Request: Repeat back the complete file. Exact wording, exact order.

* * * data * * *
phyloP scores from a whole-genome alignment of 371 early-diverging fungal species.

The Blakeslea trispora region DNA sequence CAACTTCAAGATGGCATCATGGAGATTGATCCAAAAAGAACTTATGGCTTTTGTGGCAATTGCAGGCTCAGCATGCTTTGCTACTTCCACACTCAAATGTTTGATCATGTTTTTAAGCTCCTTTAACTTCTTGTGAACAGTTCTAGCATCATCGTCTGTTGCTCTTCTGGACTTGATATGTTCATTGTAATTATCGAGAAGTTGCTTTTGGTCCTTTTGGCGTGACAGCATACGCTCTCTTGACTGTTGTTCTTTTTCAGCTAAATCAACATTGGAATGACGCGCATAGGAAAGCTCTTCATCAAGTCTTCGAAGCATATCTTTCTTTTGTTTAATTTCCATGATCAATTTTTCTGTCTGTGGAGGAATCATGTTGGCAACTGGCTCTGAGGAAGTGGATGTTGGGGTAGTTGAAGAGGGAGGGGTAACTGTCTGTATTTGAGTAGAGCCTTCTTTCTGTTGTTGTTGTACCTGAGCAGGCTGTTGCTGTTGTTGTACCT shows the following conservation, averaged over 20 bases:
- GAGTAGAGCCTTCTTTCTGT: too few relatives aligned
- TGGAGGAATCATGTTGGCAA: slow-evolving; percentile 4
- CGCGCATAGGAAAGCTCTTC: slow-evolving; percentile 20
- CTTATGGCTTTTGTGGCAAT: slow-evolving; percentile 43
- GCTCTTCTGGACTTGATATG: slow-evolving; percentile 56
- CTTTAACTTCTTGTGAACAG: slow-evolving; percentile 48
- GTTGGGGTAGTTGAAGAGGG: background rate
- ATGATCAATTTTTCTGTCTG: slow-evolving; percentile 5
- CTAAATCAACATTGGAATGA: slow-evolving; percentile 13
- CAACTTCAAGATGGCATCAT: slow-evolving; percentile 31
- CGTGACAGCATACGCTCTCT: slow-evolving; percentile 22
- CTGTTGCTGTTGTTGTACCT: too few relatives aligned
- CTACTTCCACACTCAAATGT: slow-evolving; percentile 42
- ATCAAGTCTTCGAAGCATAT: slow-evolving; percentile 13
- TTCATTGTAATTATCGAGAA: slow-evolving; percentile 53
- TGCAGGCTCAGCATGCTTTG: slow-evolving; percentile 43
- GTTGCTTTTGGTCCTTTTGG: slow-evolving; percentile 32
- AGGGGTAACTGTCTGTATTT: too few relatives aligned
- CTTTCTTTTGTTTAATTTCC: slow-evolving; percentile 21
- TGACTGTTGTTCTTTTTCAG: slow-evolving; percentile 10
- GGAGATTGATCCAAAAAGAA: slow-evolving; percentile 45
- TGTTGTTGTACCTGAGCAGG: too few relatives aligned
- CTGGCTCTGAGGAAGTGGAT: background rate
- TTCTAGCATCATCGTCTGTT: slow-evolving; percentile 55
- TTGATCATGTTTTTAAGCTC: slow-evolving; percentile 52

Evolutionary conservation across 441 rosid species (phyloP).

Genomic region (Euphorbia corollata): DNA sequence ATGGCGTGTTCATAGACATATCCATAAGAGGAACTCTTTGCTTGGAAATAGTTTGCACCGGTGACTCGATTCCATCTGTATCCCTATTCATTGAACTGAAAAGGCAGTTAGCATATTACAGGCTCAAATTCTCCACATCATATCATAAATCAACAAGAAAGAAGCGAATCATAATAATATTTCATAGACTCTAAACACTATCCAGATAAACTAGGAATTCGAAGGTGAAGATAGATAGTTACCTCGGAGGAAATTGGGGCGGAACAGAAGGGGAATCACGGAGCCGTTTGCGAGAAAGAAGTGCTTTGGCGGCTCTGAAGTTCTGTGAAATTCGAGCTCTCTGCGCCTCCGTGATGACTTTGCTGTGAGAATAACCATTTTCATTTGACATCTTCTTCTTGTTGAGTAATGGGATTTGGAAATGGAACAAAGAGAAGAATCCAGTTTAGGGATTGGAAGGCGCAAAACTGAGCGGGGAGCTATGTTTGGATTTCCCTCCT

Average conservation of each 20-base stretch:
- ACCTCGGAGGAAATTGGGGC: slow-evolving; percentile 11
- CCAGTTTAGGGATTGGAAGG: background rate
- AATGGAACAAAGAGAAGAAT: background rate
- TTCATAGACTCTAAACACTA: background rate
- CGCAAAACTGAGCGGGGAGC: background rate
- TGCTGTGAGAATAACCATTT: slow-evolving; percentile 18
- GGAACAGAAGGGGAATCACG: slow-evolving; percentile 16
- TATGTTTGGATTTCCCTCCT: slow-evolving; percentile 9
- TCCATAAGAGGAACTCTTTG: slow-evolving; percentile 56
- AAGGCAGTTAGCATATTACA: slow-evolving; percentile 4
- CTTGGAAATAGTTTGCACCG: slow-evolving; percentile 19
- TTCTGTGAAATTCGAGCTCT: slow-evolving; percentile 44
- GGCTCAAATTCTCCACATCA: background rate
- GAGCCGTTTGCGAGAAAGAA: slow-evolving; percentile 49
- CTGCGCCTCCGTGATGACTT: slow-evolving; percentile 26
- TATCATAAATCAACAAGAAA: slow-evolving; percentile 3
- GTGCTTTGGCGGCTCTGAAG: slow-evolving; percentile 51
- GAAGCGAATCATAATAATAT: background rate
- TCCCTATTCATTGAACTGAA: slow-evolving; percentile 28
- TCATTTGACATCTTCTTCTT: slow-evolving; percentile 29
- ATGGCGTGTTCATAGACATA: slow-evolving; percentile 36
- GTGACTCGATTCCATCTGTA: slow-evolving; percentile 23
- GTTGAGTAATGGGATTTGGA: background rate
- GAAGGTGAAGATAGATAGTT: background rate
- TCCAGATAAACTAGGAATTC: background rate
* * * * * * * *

phyloP scores from a whole-genome alignment of 371 early-diverging fungal species.

The Blakeslea trispora region DNA sequence CAACTTCAAGATGGCATCATGGAGATTGATCCAAAAAGAACTTATGGCTTTTGTGGCAATTGCAGGCTCAGCATGCTTTGCTACTTCCACACTCAAATGTTTGATCATGTTTTTAAGCTCCTTTAACTTCTTGTGAACAGTTCTAGCATCATCGTCTGTTGCTCTTCTGGACTTGATATGTTCATTGTAATTATCGAGAAGTTGCTTTTGGTCCTTTTGGCGTGACAGCATACGCTCTCTTGACTGTTGTTCTTTTTCAGCTAAATCAACATTGGAATGACGCGCATAGGAAAGCTCTTCATCAAGTCTTCGAAGCATATCTTTCTTTTGTTTAATTTCCATGATCAATTTTTCTGTCTGTGGAGGAATCATGTTGGCAACTGGCTCTGAGGAAGTGGATGTTGGGGTAGTTGAAGAGGGAGGGGTAACTGTCTGTATTTGAGTAGAGCCTTCTTTCTGTTGTTGTTGTACCTGAGCAGGCTGTTGCTGTTGTTGTACCT shows the following conservation, averaged over 20 bases:
- GAGTAGAGCCTTCTTTCTGT: too few relatives aligned
- TGGAGGAATCATGTTGGCAA: slow-evolving; percentile 4
- CGCGCATAGGAAAGCTCTTC: slow-evolving; percentile 20
- CTTATGGCTTTTGTGGCAAT: slow-evolving; percentile 43
- GCTCTTCTGGACTTGATATG: slow-evolving; percentile 56
- CTTTAACTTCTTGTGAACAG: slow-evolving; percentile 48
- GTTGGGGTAGTTGAAGAGGG: background rate
- ATGATCAATTTTTCTGTCTG: slow-evolving; percentile 5
- CTAAATCAACATTGGAATGA: slow-evolving; percentile 13
- CAACTTCAAGATGGCATCAT: slow-evolving; percentile 31
- CGTGACAGCATACGCTCTCT: slow-evolving; percentile 22
- CTGTTGCTGTTGTTGTACCT: too few relatives aligned
- CTACTTCCACACTCAAATGT: slow-evolving; percentile 42
- ATCAAGTCTTCGAAGCATAT: slow-evolving; percentile 13
- TTCATTGTAATTATCGAGAA: slow-evolving; percentile 53
- TGCAGGCTCAGCATGCTTTG: slow-evolving; percentile 43
- GTTGCTTTTGGTCCTTTTGG: slow-evolving; percentile 32
- AGGGGTAACTGTCTGTATTT: too few relatives aligned
- CTTTCTTTTGTTTAATTTCC: slow-evolving; percentile 21
- TGACTGTTGTTCTTTTTCAG: slow-evolving; percentile 10
- GGAGATTGATCCAAAAAGAA: slow-evolving; percentile 45
- TGTTGTTGTACCTGAGCAGG: too few relatives aligned
- CTGGCTCTGAGGAAGTGGAT: background rate
- TTCTAGCATCATCGTCTGTT: slow-evolving; percentile 55
- TTGATCATGTTTTTAAGCTC: slow-evolving; percentile 52

Evolutionary conservation across 441 rosid species (phyloP).

Genomic region (Euphorbia corollata): DNA sequence ATGGCGTGTTCATAGACATATCCATAAGAGGAACTCTTTGCTTGGAAATAGTTTGCACCGGTGACTCGATTCCATCTGTATCCCTATTCATTGAACTGAAAAGGCAGTTAGCATATTACAGGCTCAAATTCTCCACATCATATCATAAATCAACAAGAAAGAAGCGAATCATAATAATATTTCATAGACTCTAAACACTATCCAGATAAACTAGGAATTCGAAGGTGAAGATAGATAGTTACCTCGGAGGAAATTGGGGCGGAACAGAAGGGGAATCACGGAGCCGTTTGCGAGAAAGAAGTGCTTTGGCGGCTCTGAAGTTCTGTGAAATTCGAGCTCTCTGCGCCTCCGTGATGACTTTGCTGTGAGAATAACCATTTTCATTTGACATCTTCTTCTTGTTGAGTAATGGGATTTGGAAATGGAACAAAGAGAAGAATCCAGTTTAGGGATTGGAAGGCGCAAAACTGAGCGGGGAGCTATGTTTGGATTTCCCTCCT

Average conservation of each 20-base stretch:
- ACCTCGGAGGAAATTGGGGC: slow-evolving; percentile 11
- CCAGTTTAGGGATTGGAAGG: background rate
- AATGGAACAAAGAGAAGAAT: background rate
- TTCATAGACTCTAAACACTA: background rate
- CGCAAAACTGAGCGGGGAGC: background rate
- TGCTGTGAGAATAACCATTT: slow-evolving; percentile 18
- GGAACAGAAGGGGAATCACG: slow-evolving; percentile 16
- TATGTTTGGATTTCCCTCCT: slow-evolving; percentile 9
- TCCATAAGAGGAACTCTTTG: slow-evolving; percentile 56
- AAGGCAGTTAGCATATTACA: slow-evolving; percentile 4
- CTTGGAAATAGTTTGCACCG: slow-evolving; percentile 19
- TTCTGTGAAATTCGAGCTCT: slow-evolving; percentile 44
- GGCTCAAATTCTCCACATCA: background rate
- GAGCCGTTTGCGAGAAAGAA: slow-evolving; percentile 49
- CTGCGCCTCCGTGATGACTT: slow-evolving; percentile 26
- TATCATAAATCAACAAGAAA: slow-evolving; percentile 3
- GTGCTTTGGCGGCTCTGAAG: slow-evolving; percentile 51
- GAAGCGAATCATAATAATAT: background rate
- TCCCTATTCATTGAACTGAA: slow-evolving; percentile 28
- TCATTTGACATCTTCTTCTT: slow-evolving; percentile 29
- ATGGCGTGTTCATAGACATA: slow-evolving; percentile 36
- GTGACTCGATTCCATCTGTA: slow-evolving; percentile 23
- GTTGAGTAATGGGATTTGGA: background rate
- GAAGGTGAAGATAGATAGTT: background rate
- TCCAGATAAACTAGGAATTC: background rate